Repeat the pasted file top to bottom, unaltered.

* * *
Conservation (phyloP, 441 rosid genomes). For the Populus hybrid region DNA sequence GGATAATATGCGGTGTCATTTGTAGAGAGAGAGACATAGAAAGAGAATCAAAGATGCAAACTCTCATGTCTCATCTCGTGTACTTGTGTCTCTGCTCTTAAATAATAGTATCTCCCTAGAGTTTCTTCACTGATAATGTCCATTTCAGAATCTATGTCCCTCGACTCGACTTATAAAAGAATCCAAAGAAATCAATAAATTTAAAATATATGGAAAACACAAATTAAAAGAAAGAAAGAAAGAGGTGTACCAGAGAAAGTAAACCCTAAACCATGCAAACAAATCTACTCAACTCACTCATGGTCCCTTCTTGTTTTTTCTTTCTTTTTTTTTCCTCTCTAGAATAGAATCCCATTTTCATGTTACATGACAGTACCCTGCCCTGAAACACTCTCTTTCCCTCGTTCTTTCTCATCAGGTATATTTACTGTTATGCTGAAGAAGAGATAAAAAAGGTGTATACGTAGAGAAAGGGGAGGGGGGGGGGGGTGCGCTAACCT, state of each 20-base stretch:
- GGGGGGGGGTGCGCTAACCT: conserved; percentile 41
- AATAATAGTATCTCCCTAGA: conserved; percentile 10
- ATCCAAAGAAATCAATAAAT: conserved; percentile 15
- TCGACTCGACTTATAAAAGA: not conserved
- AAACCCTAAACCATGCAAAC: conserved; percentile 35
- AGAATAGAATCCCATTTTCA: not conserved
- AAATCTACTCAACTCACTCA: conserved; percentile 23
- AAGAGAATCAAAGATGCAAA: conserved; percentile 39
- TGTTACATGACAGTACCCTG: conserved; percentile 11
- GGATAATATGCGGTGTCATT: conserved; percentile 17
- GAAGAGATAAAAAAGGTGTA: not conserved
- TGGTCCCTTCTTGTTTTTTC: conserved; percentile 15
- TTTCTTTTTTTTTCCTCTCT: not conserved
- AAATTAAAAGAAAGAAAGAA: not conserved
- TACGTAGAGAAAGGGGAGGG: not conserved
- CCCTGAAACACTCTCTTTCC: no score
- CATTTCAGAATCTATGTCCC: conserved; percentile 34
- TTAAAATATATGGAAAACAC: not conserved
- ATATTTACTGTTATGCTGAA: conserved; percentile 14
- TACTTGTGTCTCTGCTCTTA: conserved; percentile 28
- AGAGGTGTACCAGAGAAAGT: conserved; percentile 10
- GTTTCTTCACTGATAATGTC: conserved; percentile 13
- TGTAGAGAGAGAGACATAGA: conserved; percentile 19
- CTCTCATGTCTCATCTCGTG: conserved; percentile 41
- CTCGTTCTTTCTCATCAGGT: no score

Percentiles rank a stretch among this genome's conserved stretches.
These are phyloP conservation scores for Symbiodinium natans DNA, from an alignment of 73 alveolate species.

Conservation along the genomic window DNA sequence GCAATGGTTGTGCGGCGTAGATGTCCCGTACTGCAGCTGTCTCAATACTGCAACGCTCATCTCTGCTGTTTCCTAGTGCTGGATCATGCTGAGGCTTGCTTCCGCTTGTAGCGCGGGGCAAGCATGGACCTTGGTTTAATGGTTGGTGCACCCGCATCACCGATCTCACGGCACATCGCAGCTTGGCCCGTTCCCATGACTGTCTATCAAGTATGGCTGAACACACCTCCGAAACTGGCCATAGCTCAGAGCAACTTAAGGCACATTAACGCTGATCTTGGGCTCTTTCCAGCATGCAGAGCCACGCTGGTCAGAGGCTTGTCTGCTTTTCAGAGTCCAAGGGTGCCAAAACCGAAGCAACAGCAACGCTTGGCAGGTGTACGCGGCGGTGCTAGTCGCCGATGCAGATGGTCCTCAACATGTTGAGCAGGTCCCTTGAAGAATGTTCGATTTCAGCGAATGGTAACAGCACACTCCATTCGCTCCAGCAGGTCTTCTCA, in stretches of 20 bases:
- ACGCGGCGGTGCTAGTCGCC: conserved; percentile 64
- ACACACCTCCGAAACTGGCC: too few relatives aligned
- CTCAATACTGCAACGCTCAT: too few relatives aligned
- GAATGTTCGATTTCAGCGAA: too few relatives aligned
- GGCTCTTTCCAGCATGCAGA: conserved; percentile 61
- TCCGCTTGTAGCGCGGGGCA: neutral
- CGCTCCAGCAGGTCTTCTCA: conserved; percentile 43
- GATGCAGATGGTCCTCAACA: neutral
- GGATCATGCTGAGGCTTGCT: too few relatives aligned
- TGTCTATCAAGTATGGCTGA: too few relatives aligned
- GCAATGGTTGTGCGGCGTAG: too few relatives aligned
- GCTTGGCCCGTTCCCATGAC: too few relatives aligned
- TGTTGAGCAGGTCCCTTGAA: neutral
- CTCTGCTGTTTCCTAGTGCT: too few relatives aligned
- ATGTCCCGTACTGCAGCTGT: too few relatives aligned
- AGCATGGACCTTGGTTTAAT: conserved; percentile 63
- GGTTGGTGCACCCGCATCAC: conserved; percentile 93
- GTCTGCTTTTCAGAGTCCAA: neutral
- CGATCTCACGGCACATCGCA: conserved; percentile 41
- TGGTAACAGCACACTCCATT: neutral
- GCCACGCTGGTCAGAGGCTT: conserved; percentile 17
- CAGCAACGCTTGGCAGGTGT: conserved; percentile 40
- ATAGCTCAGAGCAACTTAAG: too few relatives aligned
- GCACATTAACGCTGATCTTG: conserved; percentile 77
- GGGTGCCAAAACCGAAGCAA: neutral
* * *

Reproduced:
Conservation (phyloP, 441 rosid genomes). For the Populus hybrid region DNA sequence GGATAATATGCGGTGTCATTTGTAGAGAGAGAGACATAGAAAGAGAATCAAAGATGCAAACTCTCATGTCTCATCTCGTGTACTTGTGTCTCTGCTCTTAAATAATAGTATCTCCCTAGAGTTTCTTCACTGATAATGTCCATTTCAGAATCTATGTCCCTCGACTCGACTTATAAAAGAATCCAAAGAAATCAATAAATTTAAAATATATGGAAAACACAAATTAAAAGAAAGAAAGAAAGAGGTGTACCAGAGAAAGTAAACCCTAAACCATGCAAACAAATCTACTCAACTCACTCATGGTCCCTTCTTGTTTTTTCTTTCTTTTTTTTTCCTCTCTAGAATAGAATCCCATTTTCATGTTACATGACAGTACCCTGCCCTGAAACACTCTCTTTCCCTCGTTCTTTCTCATCAGGTATATTTACTGTTATGCTGAAGAAGAGATAAAAAAGGTGTATACGTAGAGAAAGGGGAGGGGGGGGGGGGTGCGCTAACCT, state of each 20-base stretch:
- GGGGGGGGGTGCGCTAACCT: conserved; percentile 41
- AATAATAGTATCTCCCTAGA: conserved; percentile 10
- ATCCAAAGAAATCAATAAAT: conserved; percentile 15
- TCGACTCGACTTATAAAAGA: not conserved
- AAACCCTAAACCATGCAAAC: conserved; percentile 35
- AGAATAGAATCCCATTTTCA: not conserved
- AAATCTACTCAACTCACTCA: conserved; percentile 23
- AAGAGAATCAAAGATGCAAA: conserved; percentile 39
- TGTTACATGACAGTACCCTG: conserved; percentile 11
- GGATAATATGCGGTGTCATT: conserved; percentile 17
- GAAGAGATAAAAAAGGTGTA: not conserved
- TGGTCCCTTCTTGTTTTTTC: conserved; percentile 15
- TTTCTTTTTTTTTCCTCTCT: not conserved
- AAATTAAAAGAAAGAAAGAA: not conserved
- TACGTAGAGAAAGGGGAGGG: not conserved
- CCCTGAAACACTCTCTTTCC: no score
- CATTTCAGAATCTATGTCCC: conserved; percentile 34
- TTAAAATATATGGAAAACAC: not conserved
- ATATTTACTGTTATGCTGAA: conserved; percentile 14
- TACTTGTGTCTCTGCTCTTA: conserved; percentile 28
- AGAGGTGTACCAGAGAAAGT: conserved; percentile 10
- GTTTCTTCACTGATAATGTC: conserved; percentile 13
- TGTAGAGAGAGAGACATAGA: conserved; percentile 19
- CTCTCATGTCTCATCTCGTG: conserved; percentile 41
- CTCGTTCTTTCTCATCAGGT: no score

Percentiles rank a stretch among this genome's conserved stretches.
These are phyloP conservation scores for Symbiodinium natans DNA, from an alignment of 73 alveolate species.

Conservation along the genomic window DNA sequence GCAATGGTTGTGCGGCGTAGATGTCCCGTACTGCAGCTGTCTCAATACTGCAACGCTCATCTCTGCTGTTTCCTAGTGCTGGATCATGCTGAGGCTTGCTTCCGCTTGTAGCGCGGGGCAAGCATGGACCTTGGTTTAATGGTTGGTGCACCCGCATCACCGATCTCACGGCACATCGCAGCTTGGCCCGTTCCCATGACTGTCTATCAAGTATGGCTGAACACACCTCCGAAACTGGCCATAGCTCAGAGCAACTTAAGGCACATTAACGCTGATCTTGGGCTCTTTCCAGCATGCAGAGCCACGCTGGTCAGAGGCTTGTCTGCTTTTCAGAGTCCAAGGGTGCCAAAACCGAAGCAACAGCAACGCTTGGCAGGTGTACGCGGCGGTGCTAGTCGCCGATGCAGATGGTCCTCAACATGTTGAGCAGGTCCCTTGAAGAATGTTCGATTTCAGCGAATGGTAACAGCACACTCCATTCGCTCCAGCAGGTCTTCTCA, in stretches of 20 bases:
- ACGCGGCGGTGCTAGTCGCC: conserved; percentile 64
- ACACACCTCCGAAACTGGCC: too few relatives aligned
- CTCAATACTGCAACGCTCAT: too few relatives aligned
- GAATGTTCGATTTCAGCGAA: too few relatives aligned
- GGCTCTTTCCAGCATGCAGA: conserved; percentile 61
- TCCGCTTGTAGCGCGGGGCA: neutral
- CGCTCCAGCAGGTCTTCTCA: conserved; percentile 43
- GATGCAGATGGTCCTCAACA: neutral
- GGATCATGCTGAGGCTTGCT: too few relatives aligned
- TGTCTATCAAGTATGGCTGA: too few relatives aligned
- GCAATGGTTGTGCGGCGTAG: too few relatives aligned
- GCTTGGCCCGTTCCCATGAC: too few relatives aligned
- TGTTGAGCAGGTCCCTTGAA: neutral
- CTCTGCTGTTTCCTAGTGCT: too few relatives aligned
- ATGTCCCGTACTGCAGCTGT: too few relatives aligned
- AGCATGGACCTTGGTTTAAT: conserved; percentile 63
- GGTTGGTGCACCCGCATCAC: conserved; percentile 93
- GTCTGCTTTTCAGAGTCCAA: neutral
- CGATCTCACGGCACATCGCA: conserved; percentile 41
- TGGTAACAGCACACTCCATT: neutral
- GCCACGCTGGTCAGAGGCTT: conserved; percentile 17
- CAGCAACGCTTGGCAGGTGT: conserved; percentile 40
- ATAGCTCAGAGCAACTTAAG: too few relatives aligned
- GCACATTAACGCTGATCTTG: conserved; percentile 77
- GGGTGCCAAAACCGAAGCAA: neutral